Discipline & Punish: The Birth of the Prison
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by: Michel Foucault
The book very useful. It packages a lot of history into discreet bundles and reveals the method in the madness of criminal justice. But the translation is poor.
This book is Foucault's presentation of an absolutist vision -- a totalitarian infliction.
The Birth of the Prison isn't really about Prisons. Rather: the development of the modern prison represents the pinnacle of the relationship between power and discipline. The author leads up to his discussion of the prison by examining developments in other instituions: the work shop, the school and the barracks. The main thesis is that the transistion of society into modernity has resulted in institutions which are increasingly devoted to the control of the "inmate's" time. The instituions use this control of time to develop discipline. Discipline is then used to both reinforce the strength of the instituion and also to expand the reach of institution's into the community.
Basically, everything we know or believe about discipline and punishment about is wrong -- we can do this by tracing the history and evolution of discipline and punishment from the stocks and public executions of the 18th Century to the modern penitentiary system. Foucault argues that despite the 'good' intentions of the modern penal system, it has failed in its noble aims. What's more, on some level, society knows it has failed, but keeps it around anyway because it serves as a method of control which we cannot give up. This is a fascinating and persuasive book that will change the way most readers thinks not only about prisons, but discipline in society in general. The final chapter, however, was not argued on very firm or convincing grounds, nor that the conclusions necessarily derived from the premises Foucault defines. However, one can decide that for his/herself. We would also recommend this book to those who are interested in cultural studies and literary theory. The idea of the Panopticon in society has become an essential concept for both fields of study. Those readers interested in revisionist history or just an entertaining, if slightly dense, reading experience should get this title; compared to most philosophers, Foucault writes with a clarity and grace few can match.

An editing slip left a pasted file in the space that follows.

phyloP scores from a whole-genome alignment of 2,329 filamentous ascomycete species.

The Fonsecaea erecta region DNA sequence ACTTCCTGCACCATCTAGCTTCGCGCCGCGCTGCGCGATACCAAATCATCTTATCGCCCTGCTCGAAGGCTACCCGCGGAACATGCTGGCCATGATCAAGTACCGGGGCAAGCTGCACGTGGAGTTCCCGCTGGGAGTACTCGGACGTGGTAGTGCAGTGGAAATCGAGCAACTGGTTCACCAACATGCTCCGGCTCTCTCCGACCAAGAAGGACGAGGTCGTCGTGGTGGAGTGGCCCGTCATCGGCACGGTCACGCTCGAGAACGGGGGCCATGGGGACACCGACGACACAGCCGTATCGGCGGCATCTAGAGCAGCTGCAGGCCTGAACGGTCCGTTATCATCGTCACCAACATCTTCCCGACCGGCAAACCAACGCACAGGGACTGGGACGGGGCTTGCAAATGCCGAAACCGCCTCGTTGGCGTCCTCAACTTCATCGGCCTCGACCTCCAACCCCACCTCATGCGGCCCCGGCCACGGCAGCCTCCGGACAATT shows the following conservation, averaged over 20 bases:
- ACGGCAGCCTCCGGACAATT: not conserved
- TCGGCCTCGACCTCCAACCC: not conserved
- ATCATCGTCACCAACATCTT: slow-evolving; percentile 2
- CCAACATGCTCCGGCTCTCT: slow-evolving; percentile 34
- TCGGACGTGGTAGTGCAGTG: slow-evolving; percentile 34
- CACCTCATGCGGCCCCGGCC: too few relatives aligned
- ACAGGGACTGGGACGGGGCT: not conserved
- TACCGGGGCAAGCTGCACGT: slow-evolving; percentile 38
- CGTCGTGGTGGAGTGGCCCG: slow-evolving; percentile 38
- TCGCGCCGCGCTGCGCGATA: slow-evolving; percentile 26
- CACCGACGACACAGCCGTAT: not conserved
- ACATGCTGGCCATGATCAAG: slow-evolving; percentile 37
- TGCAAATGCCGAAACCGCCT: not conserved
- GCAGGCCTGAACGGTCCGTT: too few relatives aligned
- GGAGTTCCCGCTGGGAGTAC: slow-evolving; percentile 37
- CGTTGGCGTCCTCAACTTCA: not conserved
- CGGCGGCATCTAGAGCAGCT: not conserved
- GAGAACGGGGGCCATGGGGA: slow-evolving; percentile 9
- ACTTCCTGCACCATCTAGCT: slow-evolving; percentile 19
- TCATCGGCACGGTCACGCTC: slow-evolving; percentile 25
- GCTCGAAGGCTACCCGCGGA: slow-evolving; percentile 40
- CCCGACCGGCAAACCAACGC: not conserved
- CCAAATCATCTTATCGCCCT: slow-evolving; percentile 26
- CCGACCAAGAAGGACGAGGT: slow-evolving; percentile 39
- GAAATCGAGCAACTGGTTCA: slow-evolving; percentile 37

The author's epistemology is: knowledge develops from power. This is an interesting genealogy of the penal system but, an analytical and critical depiction of an observed social phenomenom, it's not. The author's sociology of the body is quite an intriguing sidetrack in his historical account of the decentralization of power. Despite the potential for being a great piece of social analysis, this book falls short by insisting on remaining detached from the phenomenom about which is presented. However, those with the appropriate sensibilities will be fascinated by some thrillingly macabre depicitions of old forms of punishment.
Topics include: penitentiary technique, popular illegality, popular illegalities, penal detention, carceral system, penal labour, maisons centrales, penal apparatus, carceral network, punitive mechanisms, penal justice, entire social body, penal practice, juridical subject, judicial torture, des prisons, des tribunaux, public torture, political anatomy, justice criminelle